The word “unique” best describes David Kember. He was unique as an individual, as a brother in the assembly, and as a winner of souls. His approach to gospel work was his own, not always understood, but the results are undeniable. I would hardly know a man in my time that was used more of God in the winning of souls.
He wasn’t a man for numbers. He played no political games, boasted to no one; he labored for souls. John Bunyan said, “If my life is fruitless, it doesn’t matter who praises me, and if it’s fruitful, it doesn’t matter who criticizes me.” Whether during the years in secular employment as he testified to fellow workers or later years as a commended worker, nothing changed. He lived to see the souls reached for the coming Kingdom.
Laboring for souls wasn’t just a matter of preaching for twenty minutes. If laboring for souls meant putting on coveralls at 70 years of age and helping an unsaved man pour a foundation for a house, David Kember was there. If it meant personally buying storm doors and installing them on houses for people that needed them, he did it. That door became an entrance to that home with the gospel.
I was honored to have been associated with such a man as his fellow laborer and as his nephew.
Paul Kember called me and asked if I would consider coming up to Ailsa Craig, Ontario, just north of London, and helping him and Uncle Dave with some gospel meetings in a rented building. I hesitantly agreed, then found myself driving there three nights a week to help in the gospel. Paul Kember, Jim Jarvis, and I took turns helping him in those meetings. He insisted that he was not closing the meeting every night and would say, “You young men have to learn how to take the latter part of the meeting.”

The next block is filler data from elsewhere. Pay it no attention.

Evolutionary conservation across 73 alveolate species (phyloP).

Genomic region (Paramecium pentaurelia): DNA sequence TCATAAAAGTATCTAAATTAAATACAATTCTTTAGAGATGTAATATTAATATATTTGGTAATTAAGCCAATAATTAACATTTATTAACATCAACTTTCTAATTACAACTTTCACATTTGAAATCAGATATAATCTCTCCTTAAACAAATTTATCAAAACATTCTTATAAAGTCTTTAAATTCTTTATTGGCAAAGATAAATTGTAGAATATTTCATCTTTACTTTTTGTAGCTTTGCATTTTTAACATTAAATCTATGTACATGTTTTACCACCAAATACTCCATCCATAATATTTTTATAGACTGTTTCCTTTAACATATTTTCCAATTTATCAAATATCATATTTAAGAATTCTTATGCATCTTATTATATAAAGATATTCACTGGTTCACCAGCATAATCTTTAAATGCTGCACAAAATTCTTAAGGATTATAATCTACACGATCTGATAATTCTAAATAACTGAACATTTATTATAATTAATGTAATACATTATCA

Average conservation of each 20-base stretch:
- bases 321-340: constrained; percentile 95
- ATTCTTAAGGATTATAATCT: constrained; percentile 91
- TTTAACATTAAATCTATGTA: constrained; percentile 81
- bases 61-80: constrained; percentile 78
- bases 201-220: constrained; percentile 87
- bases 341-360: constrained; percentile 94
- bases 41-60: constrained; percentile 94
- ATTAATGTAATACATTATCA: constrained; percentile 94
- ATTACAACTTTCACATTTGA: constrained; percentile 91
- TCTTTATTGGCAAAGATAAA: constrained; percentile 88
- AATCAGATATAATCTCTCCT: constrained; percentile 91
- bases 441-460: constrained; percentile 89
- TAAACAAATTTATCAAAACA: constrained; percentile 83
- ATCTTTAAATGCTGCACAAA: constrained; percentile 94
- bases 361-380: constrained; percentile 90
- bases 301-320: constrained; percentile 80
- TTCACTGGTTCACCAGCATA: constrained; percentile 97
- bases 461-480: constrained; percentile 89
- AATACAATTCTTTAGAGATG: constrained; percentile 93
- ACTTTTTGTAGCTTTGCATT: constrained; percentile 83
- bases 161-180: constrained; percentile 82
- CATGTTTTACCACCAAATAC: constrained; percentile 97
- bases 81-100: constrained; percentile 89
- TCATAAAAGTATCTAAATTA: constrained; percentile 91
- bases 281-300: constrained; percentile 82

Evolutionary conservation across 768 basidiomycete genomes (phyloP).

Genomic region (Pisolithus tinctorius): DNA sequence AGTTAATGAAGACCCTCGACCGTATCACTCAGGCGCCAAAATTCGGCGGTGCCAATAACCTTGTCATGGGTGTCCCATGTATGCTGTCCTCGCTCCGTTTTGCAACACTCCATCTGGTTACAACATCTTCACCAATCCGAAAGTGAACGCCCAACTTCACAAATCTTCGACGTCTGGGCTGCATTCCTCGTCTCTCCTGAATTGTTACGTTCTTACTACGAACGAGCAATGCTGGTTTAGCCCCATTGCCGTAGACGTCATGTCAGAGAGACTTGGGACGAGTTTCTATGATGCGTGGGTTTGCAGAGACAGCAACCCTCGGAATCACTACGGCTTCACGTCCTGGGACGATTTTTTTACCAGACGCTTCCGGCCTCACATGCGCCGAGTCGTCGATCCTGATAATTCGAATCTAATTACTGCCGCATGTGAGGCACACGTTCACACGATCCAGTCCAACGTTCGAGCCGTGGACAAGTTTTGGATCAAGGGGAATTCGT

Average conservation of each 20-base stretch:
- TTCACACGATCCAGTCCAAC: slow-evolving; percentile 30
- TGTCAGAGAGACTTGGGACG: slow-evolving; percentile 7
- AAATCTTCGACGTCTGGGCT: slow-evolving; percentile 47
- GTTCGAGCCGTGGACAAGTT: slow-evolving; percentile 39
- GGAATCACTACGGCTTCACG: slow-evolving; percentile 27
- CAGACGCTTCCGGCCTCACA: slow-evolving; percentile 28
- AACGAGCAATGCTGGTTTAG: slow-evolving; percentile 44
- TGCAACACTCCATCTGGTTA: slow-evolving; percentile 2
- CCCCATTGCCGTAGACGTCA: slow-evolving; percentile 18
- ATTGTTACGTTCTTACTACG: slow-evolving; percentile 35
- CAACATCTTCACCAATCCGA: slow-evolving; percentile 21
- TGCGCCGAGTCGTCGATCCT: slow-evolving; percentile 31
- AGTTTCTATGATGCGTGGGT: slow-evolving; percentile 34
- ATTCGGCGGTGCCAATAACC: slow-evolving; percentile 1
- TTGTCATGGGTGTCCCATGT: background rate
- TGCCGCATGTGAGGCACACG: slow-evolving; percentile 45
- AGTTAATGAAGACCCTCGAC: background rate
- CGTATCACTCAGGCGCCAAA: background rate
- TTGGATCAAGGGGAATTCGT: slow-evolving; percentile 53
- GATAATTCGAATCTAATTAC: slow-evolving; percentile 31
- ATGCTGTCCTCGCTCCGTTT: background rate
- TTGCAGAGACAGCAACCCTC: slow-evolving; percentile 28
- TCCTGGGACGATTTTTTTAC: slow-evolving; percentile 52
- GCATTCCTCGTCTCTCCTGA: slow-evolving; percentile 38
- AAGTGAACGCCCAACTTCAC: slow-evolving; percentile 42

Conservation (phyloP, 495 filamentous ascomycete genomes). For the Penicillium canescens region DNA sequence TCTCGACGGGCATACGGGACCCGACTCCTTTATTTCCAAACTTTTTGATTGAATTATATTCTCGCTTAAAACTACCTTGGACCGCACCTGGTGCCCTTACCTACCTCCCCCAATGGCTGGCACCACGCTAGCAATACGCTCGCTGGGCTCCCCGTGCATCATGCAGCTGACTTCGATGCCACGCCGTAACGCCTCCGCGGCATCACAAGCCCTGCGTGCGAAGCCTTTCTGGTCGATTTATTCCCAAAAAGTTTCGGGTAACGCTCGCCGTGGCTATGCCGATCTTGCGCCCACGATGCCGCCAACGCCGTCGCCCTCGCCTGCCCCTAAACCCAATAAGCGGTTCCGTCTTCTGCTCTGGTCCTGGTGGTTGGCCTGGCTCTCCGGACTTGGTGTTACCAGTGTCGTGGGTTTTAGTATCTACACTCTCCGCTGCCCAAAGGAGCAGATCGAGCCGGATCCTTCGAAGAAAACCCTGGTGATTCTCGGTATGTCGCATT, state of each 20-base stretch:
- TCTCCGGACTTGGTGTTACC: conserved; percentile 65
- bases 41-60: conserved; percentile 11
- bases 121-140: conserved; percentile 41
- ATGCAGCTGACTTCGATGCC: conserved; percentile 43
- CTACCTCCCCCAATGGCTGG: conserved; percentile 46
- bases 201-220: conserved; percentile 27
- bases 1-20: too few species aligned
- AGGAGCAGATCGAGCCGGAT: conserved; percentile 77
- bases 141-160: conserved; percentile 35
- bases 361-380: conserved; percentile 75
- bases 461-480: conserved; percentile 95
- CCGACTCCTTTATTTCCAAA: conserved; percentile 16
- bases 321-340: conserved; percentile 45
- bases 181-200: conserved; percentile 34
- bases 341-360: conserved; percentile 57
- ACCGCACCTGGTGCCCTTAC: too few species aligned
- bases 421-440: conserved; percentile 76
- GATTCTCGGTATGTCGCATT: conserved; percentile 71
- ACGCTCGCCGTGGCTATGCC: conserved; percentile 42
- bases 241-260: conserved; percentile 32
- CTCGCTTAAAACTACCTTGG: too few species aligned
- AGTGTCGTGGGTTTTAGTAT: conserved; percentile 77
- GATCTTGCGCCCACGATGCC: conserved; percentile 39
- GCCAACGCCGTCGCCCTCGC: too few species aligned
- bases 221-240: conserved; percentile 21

In 1973, he agreed to go with me to Sussex, New Brunswick for gospel meetings. He, with the help of other brethren, built a portable hall that was towed to Sussex, and thus the work began. God graciously gave us a number of souls that summer, including my own mother-in-law. My father-in-law, Mr. Howard Godsoe, was saved earlier in the year when Paul Kember joined David Kember for gospel meetings in St.Thomas, Ontario.
In the next four years, Mr. Timothy Kember, Paul Kember, and I joined in labor and preached in the Sussex area. After being commended to the work in 1977, my wife and I moved to Sussex. The assembly was planted in 1979.
David Kember lost a true help meet when his first wife Phyllis (nee Gratton) died. In those early years, Phyllis worked tirelessly in very limited circumstances to provide meals and lunches for people she just knew were coming home for supper!
After the death of Phyllis, David married Thelma Jarvis who equally shared in gospel work. David and Thelma worked hard in the northern area of New Brunswick in later years, and it wasn’t easy, but their reward awaits them in that coming day.
We would do well to emulate Uncle Dave. He spent his time and energy on that which lasts. What a tragedy to be a winner here for this blink of an eye and be a loser there for all eternity!